Megan Burton of Minneapolis showed Scott Artley, also of Minneapolis, how to start a project during the Swatch Team’s knitting time at Walker Arts Center.
Kyndell Harkness, Star Tribune
They'd like to knit the world some hope
- Article by: KRISTIN TILLOTSON
- Star Tribune
- August 17, 2012 - 4:06 PM
The group's name is the Swatch Team, but you can call them the magnanimous bag ladies.
Every Thursday night during Walker Art Center's Open Field community gathering, a dozen or so of them sit in the downstairs lounge, knitting and crocheting up a kaleidoscopic storm of colorful bags.
Made from yarn, felt and more inventive materials like recycled plastic filament and old T-shirts, the one-of-a-kind creations often draw the eyes of people who want to buy them. But they aren't for sale.
The bags are being stockpiled for a big giveaway called "Abundant Harvest." At 1 p.m. on Sept. 1, group founder Christina Suter Elas and her crafty cohorts will line the Walker hill with hundreds of them, filled with food. Some of it will be nonperishables, but they also plan to include fresh, locally grown produce. While Elas hopes that people in need will stop by to grab one, "anyone can take a bag that day," she said. "We just ask that you leave something behind in its place, like a note or a poem. We want it to feel interactive, to remove the feeling that it's charity."
"This is like a great equalizer," said crocheter Megan Burton, who heard about the group from a co-worker.
Ranging in age from 20s to 80s, the core of about 10 Swatch Team members have gained a unique reputation over the past few years for their take on yarn bombs, "a softer, gentler form of graffiti," Elas said. Unlike most yarn bombers who knit temporary covers or decorations for everything from bicycles to trees, statues and boulders, the Swatchers make usable items to give away, for the fun of it.
It started with pillows. Three summers ago, Elas and her friend Paulina Jacobson left some decorated pillows on park benches, and they were much appreciated by homeless people who spent time there. Last year, the two knit several hats and placed them on a hat rack on a downtown Minneapolis sidewalk. On the rack hung an eye-level mirror labeled with the question "Could you be outsourced?"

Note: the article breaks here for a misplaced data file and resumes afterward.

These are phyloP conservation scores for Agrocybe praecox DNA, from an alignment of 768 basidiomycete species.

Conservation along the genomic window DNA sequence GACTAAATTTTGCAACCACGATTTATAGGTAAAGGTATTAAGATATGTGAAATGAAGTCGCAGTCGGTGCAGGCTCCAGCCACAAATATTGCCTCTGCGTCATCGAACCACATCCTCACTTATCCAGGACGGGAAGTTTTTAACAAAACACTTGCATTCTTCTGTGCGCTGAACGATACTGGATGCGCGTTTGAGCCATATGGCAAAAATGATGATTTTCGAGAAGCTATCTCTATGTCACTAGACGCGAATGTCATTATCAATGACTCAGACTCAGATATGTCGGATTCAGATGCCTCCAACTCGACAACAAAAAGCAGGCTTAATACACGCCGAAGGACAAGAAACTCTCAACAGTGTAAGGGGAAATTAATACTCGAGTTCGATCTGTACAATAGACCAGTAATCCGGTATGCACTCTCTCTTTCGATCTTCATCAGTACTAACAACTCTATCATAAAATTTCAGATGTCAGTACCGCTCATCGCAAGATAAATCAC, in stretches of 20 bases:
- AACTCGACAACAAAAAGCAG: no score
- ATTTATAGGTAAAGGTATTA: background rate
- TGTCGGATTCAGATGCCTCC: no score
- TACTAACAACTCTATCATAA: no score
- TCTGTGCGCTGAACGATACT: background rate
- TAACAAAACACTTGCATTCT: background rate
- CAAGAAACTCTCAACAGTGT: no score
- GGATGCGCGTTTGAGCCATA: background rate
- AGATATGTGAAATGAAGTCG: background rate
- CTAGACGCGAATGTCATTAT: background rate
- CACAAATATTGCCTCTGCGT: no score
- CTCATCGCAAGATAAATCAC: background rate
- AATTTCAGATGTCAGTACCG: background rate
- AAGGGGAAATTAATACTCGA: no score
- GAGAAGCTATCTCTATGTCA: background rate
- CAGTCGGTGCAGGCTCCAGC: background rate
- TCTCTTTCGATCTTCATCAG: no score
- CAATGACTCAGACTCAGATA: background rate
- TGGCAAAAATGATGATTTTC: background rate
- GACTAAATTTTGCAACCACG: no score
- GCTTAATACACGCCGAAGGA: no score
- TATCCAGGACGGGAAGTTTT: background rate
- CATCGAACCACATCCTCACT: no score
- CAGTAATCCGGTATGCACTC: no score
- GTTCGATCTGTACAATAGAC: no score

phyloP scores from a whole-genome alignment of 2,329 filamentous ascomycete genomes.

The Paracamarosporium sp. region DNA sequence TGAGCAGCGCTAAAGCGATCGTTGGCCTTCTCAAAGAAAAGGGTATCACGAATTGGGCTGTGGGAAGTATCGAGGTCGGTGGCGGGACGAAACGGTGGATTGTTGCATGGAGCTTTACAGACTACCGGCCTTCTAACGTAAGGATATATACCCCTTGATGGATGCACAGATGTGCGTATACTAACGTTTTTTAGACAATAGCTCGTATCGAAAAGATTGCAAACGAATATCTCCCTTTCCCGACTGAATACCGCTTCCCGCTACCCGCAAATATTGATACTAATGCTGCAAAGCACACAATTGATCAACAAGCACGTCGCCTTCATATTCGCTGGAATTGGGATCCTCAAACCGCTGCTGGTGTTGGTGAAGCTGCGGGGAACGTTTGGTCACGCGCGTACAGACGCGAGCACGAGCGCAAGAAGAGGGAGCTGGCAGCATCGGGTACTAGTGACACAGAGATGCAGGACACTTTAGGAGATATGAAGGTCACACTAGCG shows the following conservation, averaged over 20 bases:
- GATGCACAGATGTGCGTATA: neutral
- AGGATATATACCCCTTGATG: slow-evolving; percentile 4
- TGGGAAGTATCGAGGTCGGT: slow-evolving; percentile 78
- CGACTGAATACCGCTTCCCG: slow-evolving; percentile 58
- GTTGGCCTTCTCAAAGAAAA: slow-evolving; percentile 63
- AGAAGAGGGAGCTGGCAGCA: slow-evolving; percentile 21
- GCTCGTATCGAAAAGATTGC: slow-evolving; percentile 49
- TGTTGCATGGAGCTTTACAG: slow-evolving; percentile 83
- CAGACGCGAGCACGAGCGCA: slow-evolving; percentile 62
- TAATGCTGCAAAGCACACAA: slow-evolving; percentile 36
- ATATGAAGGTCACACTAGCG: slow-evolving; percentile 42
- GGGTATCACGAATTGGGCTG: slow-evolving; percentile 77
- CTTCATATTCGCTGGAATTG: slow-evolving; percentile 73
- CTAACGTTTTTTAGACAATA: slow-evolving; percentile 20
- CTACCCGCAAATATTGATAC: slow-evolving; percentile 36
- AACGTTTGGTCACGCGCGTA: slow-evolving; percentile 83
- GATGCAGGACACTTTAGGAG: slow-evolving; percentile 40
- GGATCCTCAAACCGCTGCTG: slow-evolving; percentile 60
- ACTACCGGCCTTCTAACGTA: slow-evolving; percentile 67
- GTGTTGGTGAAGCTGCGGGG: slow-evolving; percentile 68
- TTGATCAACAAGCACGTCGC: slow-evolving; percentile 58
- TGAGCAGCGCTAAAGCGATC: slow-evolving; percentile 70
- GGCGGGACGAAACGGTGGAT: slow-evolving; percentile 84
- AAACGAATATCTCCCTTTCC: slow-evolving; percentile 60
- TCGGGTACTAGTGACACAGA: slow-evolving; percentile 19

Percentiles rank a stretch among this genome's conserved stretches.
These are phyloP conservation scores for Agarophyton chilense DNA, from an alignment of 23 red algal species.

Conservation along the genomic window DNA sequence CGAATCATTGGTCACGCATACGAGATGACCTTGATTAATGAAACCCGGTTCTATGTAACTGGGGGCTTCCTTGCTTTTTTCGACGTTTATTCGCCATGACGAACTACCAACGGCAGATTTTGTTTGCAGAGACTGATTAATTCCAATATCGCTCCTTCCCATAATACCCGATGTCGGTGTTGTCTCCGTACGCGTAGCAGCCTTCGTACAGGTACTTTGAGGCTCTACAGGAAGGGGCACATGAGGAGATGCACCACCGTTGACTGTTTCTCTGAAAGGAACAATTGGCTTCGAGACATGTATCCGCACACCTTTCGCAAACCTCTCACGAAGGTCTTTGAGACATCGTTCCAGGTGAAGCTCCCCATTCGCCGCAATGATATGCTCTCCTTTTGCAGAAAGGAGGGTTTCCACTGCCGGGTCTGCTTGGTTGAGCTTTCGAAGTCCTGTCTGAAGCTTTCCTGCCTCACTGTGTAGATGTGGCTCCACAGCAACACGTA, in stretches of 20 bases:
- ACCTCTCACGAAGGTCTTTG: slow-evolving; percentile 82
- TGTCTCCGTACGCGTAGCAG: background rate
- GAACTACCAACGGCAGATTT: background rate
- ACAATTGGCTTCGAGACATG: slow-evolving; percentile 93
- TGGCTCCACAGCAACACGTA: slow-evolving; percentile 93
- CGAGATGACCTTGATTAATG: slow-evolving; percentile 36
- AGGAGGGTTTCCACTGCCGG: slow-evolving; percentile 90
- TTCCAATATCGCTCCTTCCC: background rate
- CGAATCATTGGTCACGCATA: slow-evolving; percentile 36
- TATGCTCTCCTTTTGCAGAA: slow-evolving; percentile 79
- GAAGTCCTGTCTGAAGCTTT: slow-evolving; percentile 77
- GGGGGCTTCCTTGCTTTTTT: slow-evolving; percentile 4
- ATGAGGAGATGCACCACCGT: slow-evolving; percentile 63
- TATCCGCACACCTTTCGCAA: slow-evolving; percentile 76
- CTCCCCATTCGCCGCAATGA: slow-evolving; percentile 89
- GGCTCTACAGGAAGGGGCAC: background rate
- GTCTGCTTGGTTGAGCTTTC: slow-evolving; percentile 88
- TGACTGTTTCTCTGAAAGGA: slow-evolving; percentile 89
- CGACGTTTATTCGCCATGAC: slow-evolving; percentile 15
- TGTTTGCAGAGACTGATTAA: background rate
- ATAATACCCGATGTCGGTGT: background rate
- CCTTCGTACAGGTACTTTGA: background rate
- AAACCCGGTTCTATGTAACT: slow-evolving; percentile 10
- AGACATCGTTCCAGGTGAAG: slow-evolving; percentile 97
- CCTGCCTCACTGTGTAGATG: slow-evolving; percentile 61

Observing from across the street, the friends watched as most people walked by, too busy to notice, she said. Now and then someone did take a hat, with a guilty look, and the guerrilla knitters couldn't have been happier.
The team has grown by word of mouth, and last fall, also as part of the Walker's Open Field community events, they created "We Are All Connected," stringing a clothesline adorned with more than 1,000 knitted scarves, mittens and other items from the pedestrian bridge between the Minneapolis Sculpture Garden and Loring Park. Since then, the group has attracted fans and occasional participants, as well as people who stop by for spontaneous, joyfully delivered knitting lessons.
A former teacher, Elas has more recently been known as the starter and keeper of the Good Juju Garden, once a troubled empty lot in south Minneapolis that she transformed into a community garden in 2010.
Eloise Suter, her mother and a prolific member of the team, recalled teaching her daughter to knit when she was 7 years old, under a tree outside their Burnsville home.
"I put a big rhubarb leaf on her head to shade her; she just kept knitting away," Suter said.
At a nearby table, three young women were busy with their crochet hooks. That's the key difference between knitting and crocheting -- needles vs. hooks. Some knitting purists look down on crocheters as possessing inferior talents, but that attitude will not be brooked here.
"Lies! Lies!" said Rhiannon Rudisill, glancing up from her work in mock indignation. "We all bring different talents, and we're all collaborating for a common goal."
Elas and crew hope to collect nonperishable food items a few weeks before the event, and fresh produce a day or two beforehand, if they can get enough donations. Each bag will be labeled with a positive message, typed on an old sky-blue Smith Corona typewriter sitting nearby. The group is also asking for contributions from other knitters (or crocheters, or anyone who works in fiber arts) who would like to donate bags they have made.
Bags may be sent to: C. Elas, P.O. Box 582353, Minneapolis, MN 55458.
Kristin Tillotson • 612-673-7046
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